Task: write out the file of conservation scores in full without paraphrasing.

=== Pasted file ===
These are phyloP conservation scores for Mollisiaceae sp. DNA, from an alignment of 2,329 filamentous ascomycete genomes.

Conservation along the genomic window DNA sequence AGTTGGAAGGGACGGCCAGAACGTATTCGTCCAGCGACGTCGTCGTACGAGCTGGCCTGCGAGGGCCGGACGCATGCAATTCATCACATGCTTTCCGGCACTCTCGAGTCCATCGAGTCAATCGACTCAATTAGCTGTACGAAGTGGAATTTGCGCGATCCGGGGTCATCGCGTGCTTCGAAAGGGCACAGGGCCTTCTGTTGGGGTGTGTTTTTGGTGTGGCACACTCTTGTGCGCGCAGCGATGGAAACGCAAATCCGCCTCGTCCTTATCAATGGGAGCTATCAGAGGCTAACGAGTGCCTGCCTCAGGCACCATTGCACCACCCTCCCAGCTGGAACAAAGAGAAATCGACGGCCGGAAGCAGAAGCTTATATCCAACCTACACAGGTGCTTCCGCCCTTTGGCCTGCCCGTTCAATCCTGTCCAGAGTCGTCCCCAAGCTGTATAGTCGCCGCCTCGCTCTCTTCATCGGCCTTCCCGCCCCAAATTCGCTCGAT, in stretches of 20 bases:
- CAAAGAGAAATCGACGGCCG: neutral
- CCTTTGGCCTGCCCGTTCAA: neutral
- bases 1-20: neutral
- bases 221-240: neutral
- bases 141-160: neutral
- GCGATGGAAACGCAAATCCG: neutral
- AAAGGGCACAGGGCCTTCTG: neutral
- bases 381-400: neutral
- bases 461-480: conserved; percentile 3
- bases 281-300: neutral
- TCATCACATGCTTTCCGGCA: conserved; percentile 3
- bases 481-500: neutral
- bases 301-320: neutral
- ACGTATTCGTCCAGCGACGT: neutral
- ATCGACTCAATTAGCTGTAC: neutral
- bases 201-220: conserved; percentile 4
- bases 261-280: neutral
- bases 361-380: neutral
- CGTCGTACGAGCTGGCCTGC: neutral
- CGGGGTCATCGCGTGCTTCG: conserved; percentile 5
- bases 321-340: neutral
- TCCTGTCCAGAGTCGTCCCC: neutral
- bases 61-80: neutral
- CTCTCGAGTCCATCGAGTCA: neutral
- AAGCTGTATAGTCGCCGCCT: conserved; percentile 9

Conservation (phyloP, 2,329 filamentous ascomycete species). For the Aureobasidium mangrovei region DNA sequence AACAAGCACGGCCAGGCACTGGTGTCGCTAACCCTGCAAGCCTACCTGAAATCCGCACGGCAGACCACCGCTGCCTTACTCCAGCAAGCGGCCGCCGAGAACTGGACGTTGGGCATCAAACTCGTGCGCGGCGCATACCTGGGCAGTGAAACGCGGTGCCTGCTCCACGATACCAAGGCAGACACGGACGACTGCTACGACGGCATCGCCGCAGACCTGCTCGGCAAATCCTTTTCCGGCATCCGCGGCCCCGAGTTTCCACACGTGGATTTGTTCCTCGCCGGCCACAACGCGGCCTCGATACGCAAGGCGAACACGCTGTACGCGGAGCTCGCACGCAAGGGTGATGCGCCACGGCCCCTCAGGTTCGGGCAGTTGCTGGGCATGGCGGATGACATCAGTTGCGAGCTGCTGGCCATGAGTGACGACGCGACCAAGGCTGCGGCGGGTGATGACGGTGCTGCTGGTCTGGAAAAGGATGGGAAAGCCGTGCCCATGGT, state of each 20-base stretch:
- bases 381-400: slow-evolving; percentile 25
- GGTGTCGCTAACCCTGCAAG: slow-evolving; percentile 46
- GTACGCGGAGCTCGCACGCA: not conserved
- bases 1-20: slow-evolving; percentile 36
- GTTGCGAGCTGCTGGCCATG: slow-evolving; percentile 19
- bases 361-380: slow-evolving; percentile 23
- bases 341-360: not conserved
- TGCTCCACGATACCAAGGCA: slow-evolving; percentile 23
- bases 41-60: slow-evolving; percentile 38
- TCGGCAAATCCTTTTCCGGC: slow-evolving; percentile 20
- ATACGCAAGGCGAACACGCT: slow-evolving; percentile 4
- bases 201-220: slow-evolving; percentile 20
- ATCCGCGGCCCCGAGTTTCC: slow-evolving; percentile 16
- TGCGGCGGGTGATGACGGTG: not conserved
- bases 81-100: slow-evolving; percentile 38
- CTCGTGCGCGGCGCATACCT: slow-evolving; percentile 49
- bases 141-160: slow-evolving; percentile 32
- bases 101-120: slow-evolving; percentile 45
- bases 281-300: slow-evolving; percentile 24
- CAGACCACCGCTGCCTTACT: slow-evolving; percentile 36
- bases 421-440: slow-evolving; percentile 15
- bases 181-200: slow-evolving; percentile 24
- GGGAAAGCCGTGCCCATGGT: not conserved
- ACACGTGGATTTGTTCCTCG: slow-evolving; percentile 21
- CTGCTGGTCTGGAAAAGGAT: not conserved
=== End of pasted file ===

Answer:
These are phyloP conservation scores for Mollisiaceae sp. DNA, from an alignment of 2,329 filamentous ascomycete genomes.

Conservation along the genomic window DNA sequence AGTTGGAAGGGACGGCCAGAACGTATTCGTCCAGCGACGTCGTCGTACGAGCTGGCCTGCGAGGGCCGGACGCATGCAATTCATCACATGCTTTCCGGCACTCTCGAGTCCATCGAGTCAATCGACTCAATTAGCTGTACGAAGTGGAATTTGCGCGATCCGGGGTCATCGCGTGCTTCGAAAGGGCACAGGGCCTTCTGTTGGGGTGTGTTTTTGGTGTGGCACACTCTTGTGCGCGCAGCGATGGAAACGCAAATCCGCCTCGTCCTTATCAATGGGAGCTATCAGAGGCTAACGAGTGCCTGCCTCAGGCACCATTGCACCACCCTCCCAGCTGGAACAAAGAGAAATCGACGGCCGGAAGCAGAAGCTTATATCCAACCTACACAGGTGCTTCCGCCCTTTGGCCTGCCCGTTCAATCCTGTCCAGAGTCGTCCCCAAGCTGTATAGTCGCCGCCTCGCTCTCTTCATCGGCCTTCCCGCCCCAAATTCGCTCGAT, in stretches of 20 bases:
- CAAAGAGAAATCGACGGCCG: neutral
- CCTTTGGCCTGCCCGTTCAA: neutral
- bases 1-20: neutral
- bases 221-240: neutral
- bases 141-160: neutral
- GCGATGGAAACGCAAATCCG: neutral
- AAAGGGCACAGGGCCTTCTG: neutral
- bases 381-400: neutral
- bases 461-480: conserved; percentile 3
- bases 281-300: neutral
- TCATCACATGCTTTCCGGCA: conserved; percentile 3
- bases 481-500: neutral
- bases 301-320: neutral
- ACGTATTCGTCCAGCGACGT: neutral
- ATCGACTCAATTAGCTGTAC: neutral
- bases 201-220: conserved; percentile 4
- bases 261-280: neutral
- bases 361-380: neutral
- CGTCGTACGAGCTGGCCTGC: neutral
- CGGGGTCATCGCGTGCTTCG: conserved; percentile 5
- bases 321-340: neutral
- TCCTGTCCAGAGTCGTCCCC: neutral
- bases 61-80: neutral
- CTCTCGAGTCCATCGAGTCA: neutral
- AAGCTGTATAGTCGCCGCCT: conserved; percentile 9

Conservation (phyloP, 2,329 filamentous ascomycete species). For the Aureobasidium mangrovei region DNA sequence AACAAGCACGGCCAGGCACTGGTGTCGCTAACCCTGCAAGCCTACCTGAAATCCGCACGGCAGACCACCGCTGCCTTACTCCAGCAAGCGGCCGCCGAGAACTGGACGTTGGGCATCAAACTCGTGCGCGGCGCATACCTGGGCAGTGAAACGCGGTGCCTGCTCCACGATACCAAGGCAGACACGGACGACTGCTACGACGGCATCGCCGCAGACCTGCTCGGCAAATCCTTTTCCGGCATCCGCGGCCCCGAGTTTCCACACGTGGATTTGTTCCTCGCCGGCCACAACGCGGCCTCGATACGCAAGGCGAACACGCTGTACGCGGAGCTCGCACGCAAGGGTGATGCGCCACGGCCCCTCAGGTTCGGGCAGTTGCTGGGCATGGCGGATGACATCAGTTGCGAGCTGCTGGCCATGAGTGACGACGCGACCAAGGCTGCGGCGGGTGATGACGGTGCTGCTGGTCTGGAAAAGGATGGGAAAGCCGTGCCCATGGT, state of each 20-base stretch:
- bases 381-400: slow-evolving; percentile 25
- GGTGTCGCTAACCCTGCAAG: slow-evolving; percentile 46
- GTACGCGGAGCTCGCACGCA: not conserved
- bases 1-20: slow-evolving; percentile 36
- GTTGCGAGCTGCTGGCCATG: slow-evolving; percentile 19
- bases 361-380: slow-evolving; percentile 23
- bases 341-360: not conserved
- TGCTCCACGATACCAAGGCA: slow-evolving; percentile 23
- bases 41-60: slow-evolving; percentile 38
- TCGGCAAATCCTTTTCCGGC: slow-evolving; percentile 20
- ATACGCAAGGCGAACACGCT: slow-evolving; percentile 4
- bases 201-220: slow-evolving; percentile 20
- ATCCGCGGCCCCGAGTTTCC: slow-evolving; percentile 16
- TGCGGCGGGTGATGACGGTG: not conserved
- bases 81-100: slow-evolving; percentile 38
- CTCGTGCGCGGCGCATACCT: slow-evolving; percentile 49
- bases 141-160: slow-evolving; percentile 32
- bases 101-120: slow-evolving; percentile 45
- bases 281-300: slow-evolving; percentile 24
- CAGACCACCGCTGCCTTACT: slow-evolving; percentile 36
- bases 421-440: slow-evolving; percentile 15
- bases 181-200: slow-evolving; percentile 24
- GGGAAAGCCGTGCCCATGGT: not conserved
- ACACGTGGATTTGTTCCTCG: slow-evolving; percentile 21
- CTGCTGGTCTGGAAAAGGAT: not conserved